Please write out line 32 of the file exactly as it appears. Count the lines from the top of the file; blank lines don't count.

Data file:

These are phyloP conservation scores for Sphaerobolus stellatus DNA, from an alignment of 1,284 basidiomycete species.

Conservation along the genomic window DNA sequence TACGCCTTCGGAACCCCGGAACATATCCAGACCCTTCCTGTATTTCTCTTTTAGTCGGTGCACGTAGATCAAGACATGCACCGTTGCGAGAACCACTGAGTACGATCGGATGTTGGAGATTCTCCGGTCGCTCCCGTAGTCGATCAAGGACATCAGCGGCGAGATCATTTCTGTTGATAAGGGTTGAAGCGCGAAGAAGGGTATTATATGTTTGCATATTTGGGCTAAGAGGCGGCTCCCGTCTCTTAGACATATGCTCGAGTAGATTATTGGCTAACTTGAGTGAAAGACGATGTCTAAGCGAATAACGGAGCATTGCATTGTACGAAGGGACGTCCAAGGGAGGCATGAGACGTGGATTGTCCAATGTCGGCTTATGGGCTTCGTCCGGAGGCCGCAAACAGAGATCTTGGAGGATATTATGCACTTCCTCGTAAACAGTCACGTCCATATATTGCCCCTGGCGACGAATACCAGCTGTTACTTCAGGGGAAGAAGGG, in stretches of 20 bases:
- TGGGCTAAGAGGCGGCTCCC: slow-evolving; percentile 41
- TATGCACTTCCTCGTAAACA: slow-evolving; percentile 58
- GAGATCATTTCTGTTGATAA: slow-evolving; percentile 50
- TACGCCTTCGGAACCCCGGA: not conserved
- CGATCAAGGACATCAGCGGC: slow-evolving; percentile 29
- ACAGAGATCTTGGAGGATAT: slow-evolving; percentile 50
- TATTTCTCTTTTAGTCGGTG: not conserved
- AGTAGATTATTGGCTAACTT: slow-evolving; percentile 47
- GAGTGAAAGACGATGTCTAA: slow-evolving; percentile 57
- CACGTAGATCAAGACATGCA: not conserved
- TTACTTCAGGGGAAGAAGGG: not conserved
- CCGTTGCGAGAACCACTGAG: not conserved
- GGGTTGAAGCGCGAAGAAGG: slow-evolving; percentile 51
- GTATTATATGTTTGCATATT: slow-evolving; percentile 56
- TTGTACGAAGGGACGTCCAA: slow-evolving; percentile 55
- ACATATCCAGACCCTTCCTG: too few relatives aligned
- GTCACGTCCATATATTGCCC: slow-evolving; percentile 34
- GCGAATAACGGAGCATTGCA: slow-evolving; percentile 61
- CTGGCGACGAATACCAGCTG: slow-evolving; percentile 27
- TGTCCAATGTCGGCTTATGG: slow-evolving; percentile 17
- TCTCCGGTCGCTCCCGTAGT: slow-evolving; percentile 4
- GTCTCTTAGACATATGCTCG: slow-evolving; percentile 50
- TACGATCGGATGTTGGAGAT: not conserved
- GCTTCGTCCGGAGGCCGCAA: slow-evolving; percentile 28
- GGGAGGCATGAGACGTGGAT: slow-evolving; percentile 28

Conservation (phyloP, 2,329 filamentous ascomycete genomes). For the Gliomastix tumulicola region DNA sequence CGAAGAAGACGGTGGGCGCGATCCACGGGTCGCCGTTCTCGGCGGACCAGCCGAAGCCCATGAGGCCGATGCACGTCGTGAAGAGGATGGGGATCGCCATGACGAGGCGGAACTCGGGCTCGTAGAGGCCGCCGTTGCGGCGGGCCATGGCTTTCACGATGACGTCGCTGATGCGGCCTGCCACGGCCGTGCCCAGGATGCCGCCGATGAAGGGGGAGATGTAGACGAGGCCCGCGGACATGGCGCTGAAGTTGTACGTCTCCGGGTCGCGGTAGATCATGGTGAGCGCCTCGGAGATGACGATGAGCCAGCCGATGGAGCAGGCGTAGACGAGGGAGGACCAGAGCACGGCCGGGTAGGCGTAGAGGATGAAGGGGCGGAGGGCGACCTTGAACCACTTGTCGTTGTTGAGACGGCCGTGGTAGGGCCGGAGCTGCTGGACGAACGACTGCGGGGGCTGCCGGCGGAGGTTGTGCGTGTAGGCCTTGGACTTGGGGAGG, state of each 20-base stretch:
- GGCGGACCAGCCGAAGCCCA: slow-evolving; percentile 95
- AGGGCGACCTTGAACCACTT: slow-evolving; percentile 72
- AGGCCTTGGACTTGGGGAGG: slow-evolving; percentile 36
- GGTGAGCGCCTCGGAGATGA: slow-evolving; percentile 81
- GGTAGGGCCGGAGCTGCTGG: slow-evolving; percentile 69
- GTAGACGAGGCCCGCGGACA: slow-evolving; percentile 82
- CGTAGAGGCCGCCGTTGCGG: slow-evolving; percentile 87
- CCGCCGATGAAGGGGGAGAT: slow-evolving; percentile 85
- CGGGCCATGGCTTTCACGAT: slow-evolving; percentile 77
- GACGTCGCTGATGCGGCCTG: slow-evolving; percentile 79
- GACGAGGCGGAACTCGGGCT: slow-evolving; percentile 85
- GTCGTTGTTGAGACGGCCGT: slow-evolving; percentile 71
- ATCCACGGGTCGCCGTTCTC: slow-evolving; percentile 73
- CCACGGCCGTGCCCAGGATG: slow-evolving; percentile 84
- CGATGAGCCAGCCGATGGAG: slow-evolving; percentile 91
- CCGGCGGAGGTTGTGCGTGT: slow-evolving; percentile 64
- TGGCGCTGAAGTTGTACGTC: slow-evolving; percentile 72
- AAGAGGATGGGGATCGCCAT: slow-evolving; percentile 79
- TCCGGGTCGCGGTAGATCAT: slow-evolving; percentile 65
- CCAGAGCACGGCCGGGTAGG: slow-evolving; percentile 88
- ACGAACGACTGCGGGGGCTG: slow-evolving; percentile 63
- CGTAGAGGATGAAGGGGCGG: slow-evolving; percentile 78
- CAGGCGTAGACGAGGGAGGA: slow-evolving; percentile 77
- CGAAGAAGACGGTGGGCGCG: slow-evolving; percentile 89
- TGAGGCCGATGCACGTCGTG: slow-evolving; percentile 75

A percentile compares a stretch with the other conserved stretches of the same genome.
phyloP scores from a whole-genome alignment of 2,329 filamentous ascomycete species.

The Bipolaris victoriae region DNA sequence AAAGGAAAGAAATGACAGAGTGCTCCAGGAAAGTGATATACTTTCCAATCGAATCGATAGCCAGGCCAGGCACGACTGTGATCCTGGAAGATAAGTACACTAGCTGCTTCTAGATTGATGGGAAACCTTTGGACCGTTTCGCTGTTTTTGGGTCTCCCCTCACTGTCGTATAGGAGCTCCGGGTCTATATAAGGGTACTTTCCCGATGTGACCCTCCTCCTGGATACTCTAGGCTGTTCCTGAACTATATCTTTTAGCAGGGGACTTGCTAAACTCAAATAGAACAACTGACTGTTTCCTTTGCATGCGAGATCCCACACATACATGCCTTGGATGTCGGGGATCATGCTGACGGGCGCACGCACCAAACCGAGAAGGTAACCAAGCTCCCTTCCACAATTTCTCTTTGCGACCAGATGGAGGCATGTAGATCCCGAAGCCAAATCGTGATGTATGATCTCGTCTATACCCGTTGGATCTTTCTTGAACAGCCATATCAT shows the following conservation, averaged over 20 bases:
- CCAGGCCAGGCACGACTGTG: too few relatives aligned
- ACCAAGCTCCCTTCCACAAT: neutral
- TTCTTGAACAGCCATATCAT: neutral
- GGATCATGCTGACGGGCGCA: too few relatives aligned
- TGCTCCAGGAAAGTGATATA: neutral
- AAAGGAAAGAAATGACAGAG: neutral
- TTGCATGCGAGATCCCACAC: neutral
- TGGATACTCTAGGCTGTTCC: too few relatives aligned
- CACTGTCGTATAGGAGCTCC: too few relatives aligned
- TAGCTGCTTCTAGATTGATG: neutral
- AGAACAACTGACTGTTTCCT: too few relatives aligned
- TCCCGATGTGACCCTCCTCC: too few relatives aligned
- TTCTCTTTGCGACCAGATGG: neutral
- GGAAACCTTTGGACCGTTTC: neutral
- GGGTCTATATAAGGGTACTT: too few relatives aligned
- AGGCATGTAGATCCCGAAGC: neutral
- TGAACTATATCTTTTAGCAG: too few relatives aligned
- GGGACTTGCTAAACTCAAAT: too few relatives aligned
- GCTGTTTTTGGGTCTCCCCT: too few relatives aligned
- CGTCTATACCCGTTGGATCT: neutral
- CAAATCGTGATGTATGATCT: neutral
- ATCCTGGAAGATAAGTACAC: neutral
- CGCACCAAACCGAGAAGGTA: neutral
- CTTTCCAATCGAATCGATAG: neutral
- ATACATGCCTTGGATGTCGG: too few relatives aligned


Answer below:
- GGTGAGCGCCTCGGAGATGA: slow-evolving; percentile 81